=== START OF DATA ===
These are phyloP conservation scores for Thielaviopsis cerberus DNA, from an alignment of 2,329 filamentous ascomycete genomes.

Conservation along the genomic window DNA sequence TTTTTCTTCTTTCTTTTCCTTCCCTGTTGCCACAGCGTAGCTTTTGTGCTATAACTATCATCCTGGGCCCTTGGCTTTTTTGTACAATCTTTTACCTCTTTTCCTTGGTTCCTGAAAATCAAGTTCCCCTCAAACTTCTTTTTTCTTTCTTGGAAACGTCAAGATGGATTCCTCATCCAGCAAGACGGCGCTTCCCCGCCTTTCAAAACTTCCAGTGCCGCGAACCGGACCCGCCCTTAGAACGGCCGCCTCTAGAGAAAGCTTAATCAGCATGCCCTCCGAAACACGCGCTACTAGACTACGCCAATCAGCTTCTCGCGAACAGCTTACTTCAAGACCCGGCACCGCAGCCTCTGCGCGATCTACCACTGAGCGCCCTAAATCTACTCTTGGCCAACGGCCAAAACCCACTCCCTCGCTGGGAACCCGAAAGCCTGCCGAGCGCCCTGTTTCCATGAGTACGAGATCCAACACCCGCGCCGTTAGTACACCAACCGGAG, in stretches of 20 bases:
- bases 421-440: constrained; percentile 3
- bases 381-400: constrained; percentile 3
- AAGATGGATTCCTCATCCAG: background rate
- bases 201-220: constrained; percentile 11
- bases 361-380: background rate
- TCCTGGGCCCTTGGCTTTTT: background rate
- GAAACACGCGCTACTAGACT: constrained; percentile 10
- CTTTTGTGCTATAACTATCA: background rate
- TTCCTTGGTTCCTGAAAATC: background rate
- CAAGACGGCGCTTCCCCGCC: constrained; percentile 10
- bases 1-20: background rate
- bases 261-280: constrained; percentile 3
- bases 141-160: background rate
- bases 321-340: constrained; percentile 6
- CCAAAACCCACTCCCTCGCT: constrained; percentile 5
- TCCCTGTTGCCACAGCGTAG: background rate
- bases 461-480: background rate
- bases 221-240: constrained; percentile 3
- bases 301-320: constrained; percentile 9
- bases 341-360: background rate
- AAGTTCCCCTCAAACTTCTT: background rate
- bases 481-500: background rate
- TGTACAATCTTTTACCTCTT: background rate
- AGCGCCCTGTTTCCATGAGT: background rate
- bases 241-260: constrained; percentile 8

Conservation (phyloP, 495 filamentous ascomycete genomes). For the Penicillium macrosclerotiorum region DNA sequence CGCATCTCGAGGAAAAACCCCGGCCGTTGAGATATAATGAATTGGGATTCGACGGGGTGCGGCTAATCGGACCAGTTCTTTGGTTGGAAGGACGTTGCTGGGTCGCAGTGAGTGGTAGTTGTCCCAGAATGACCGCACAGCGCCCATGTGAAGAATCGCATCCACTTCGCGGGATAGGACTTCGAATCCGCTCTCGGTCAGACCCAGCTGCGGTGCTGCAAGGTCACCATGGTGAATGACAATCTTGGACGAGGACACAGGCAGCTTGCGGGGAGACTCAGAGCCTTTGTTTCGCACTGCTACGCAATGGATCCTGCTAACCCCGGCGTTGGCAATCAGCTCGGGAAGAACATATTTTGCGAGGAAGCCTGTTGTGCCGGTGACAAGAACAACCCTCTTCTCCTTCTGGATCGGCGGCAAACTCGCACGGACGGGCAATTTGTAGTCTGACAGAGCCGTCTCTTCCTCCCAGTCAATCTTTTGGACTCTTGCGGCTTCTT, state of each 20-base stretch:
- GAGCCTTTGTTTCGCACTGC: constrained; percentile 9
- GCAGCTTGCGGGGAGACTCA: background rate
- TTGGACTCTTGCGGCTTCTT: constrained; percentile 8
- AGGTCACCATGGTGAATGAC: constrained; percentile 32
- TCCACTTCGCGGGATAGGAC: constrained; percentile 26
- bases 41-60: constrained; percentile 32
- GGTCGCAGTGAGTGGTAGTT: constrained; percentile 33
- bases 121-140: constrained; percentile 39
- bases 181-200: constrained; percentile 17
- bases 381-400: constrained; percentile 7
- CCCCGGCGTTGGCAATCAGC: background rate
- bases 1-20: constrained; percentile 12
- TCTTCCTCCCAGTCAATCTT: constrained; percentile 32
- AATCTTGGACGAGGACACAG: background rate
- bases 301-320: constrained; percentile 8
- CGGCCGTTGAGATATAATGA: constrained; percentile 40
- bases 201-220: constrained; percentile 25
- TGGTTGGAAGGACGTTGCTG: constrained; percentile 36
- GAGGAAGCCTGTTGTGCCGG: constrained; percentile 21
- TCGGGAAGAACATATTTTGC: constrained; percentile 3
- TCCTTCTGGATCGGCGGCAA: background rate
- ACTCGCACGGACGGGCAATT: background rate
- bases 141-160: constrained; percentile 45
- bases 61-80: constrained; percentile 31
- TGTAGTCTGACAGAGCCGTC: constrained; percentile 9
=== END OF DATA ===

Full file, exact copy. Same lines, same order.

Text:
These are phyloP conservation scores for Thielaviopsis cerberus DNA, from an alignment of 2,329 filamentous ascomycete genomes.

Conservation along the genomic window DNA sequence TTTTTCTTCTTTCTTTTCCTTCCCTGTTGCCACAGCGTAGCTTTTGTGCTATAACTATCATCCTGGGCCCTTGGCTTTTTTGTACAATCTTTTACCTCTTTTCCTTGGTTCCTGAAAATCAAGTTCCCCTCAAACTTCTTTTTTCTTTCTTGGAAACGTCAAGATGGATTCCTCATCCAGCAAGACGGCGCTTCCCCGCCTTTCAAAACTTCCAGTGCCGCGAACCGGACCCGCCCTTAGAACGGCCGCCTCTAGAGAAAGCTTAATCAGCATGCCCTCCGAAACACGCGCTACTAGACTACGCCAATCAGCTTCTCGCGAACAGCTTACTTCAAGACCCGGCACCGCAGCCTCTGCGCGATCTACCACTGAGCGCCCTAAATCTACTCTTGGCCAACGGCCAAAACCCACTCCCTCGCTGGGAACCCGAAAGCCTGCCGAGCGCCCTGTTTCCATGAGTACGAGATCCAACACCCGCGCCGTTAGTACACCAACCGGAG, in stretches of 20 bases:
- bases 421-440: constrained; percentile 3
- bases 381-400: constrained; percentile 3
- AAGATGGATTCCTCATCCAG: background rate
- bases 201-220: constrained; percentile 11
- bases 361-380: background rate
- TCCTGGGCCCTTGGCTTTTT: background rate
- GAAACACGCGCTACTAGACT: constrained; percentile 10
- CTTTTGTGCTATAACTATCA: background rate
- TTCCTTGGTTCCTGAAAATC: background rate
- CAAGACGGCGCTTCCCCGCC: constrained; percentile 10
- bases 1-20: background rate
- bases 261-280: constrained; percentile 3
- bases 141-160: background rate
- bases 321-340: constrained; percentile 6
- CCAAAACCCACTCCCTCGCT: constrained; percentile 5
- TCCCTGTTGCCACAGCGTAG: background rate
- bases 461-480: background rate
- bases 221-240: constrained; percentile 3
- bases 301-320: constrained; percentile 9
- bases 341-360: background rate
- AAGTTCCCCTCAAACTTCTT: background rate
- bases 481-500: background rate
- TGTACAATCTTTTACCTCTT: background rate
- AGCGCCCTGTTTCCATGAGT: background rate
- bases 241-260: constrained; percentile 8

Conservation (phyloP, 495 filamentous ascomycete genomes). For the Penicillium macrosclerotiorum region DNA sequence CGCATCTCGAGGAAAAACCCCGGCCGTTGAGATATAATGAATTGGGATTCGACGGGGTGCGGCTAATCGGACCAGTTCTTTGGTTGGAAGGACGTTGCTGGGTCGCAGTGAGTGGTAGTTGTCCCAGAATGACCGCACAGCGCCCATGTGAAGAATCGCATCCACTTCGCGGGATAGGACTTCGAATCCGCTCTCGGTCAGACCCAGCTGCGGTGCTGCAAGGTCACCATGGTGAATGACAATCTTGGACGAGGACACAGGCAGCTTGCGGGGAGACTCAGAGCCTTTGTTTCGCACTGCTACGCAATGGATCCTGCTAACCCCGGCGTTGGCAATCAGCTCGGGAAGAACATATTTTGCGAGGAAGCCTGTTGTGCCGGTGACAAGAACAACCCTCTTCTCCTTCTGGATCGGCGGCAAACTCGCACGGACGGGCAATTTGTAGTCTGACAGAGCCGTCTCTTCCTCCCAGTCAATCTTTTGGACTCTTGCGGCTTCTT, state of each 20-base stretch:
- GAGCCTTTGTTTCGCACTGC: constrained; percentile 9
- GCAGCTTGCGGGGAGACTCA: background rate
- TTGGACTCTTGCGGCTTCTT: constrained; percentile 8
- AGGTCACCATGGTGAATGAC: constrained; percentile 32
- TCCACTTCGCGGGATAGGAC: constrained; percentile 26
- bases 41-60: constrained; percentile 32
- GGTCGCAGTGAGTGGTAGTT: constrained; percentile 33
- bases 121-140: constrained; percentile 39
- bases 181-200: constrained; percentile 17
- bases 381-400: constrained; percentile 7
- CCCCGGCGTTGGCAATCAGC: background rate
- bases 1-20: constrained; percentile 12
- TCTTCCTCCCAGTCAATCTT: constrained; percentile 32
- AATCTTGGACGAGGACACAG: background rate
- bases 301-320: constrained; percentile 8
- CGGCCGTTGAGATATAATGA: constrained; percentile 40
- bases 201-220: constrained; percentile 25
- TGGTTGGAAGGACGTTGCTG: constrained; percentile 36
- GAGGAAGCCTGTTGTGCCGG: constrained; percentile 21
- TCGGGAAGAACATATTTTGC: constrained; percentile 3
- TCCTTCTGGATCGGCGGCAA: background rate
- ACTCGCACGGACGGGCAATT: background rate
- bases 141-160: constrained; percentile 45
- bases 61-80: constrained; percentile 31
- TGTAGTCTGACAGAGCCGTC: constrained; percentile 9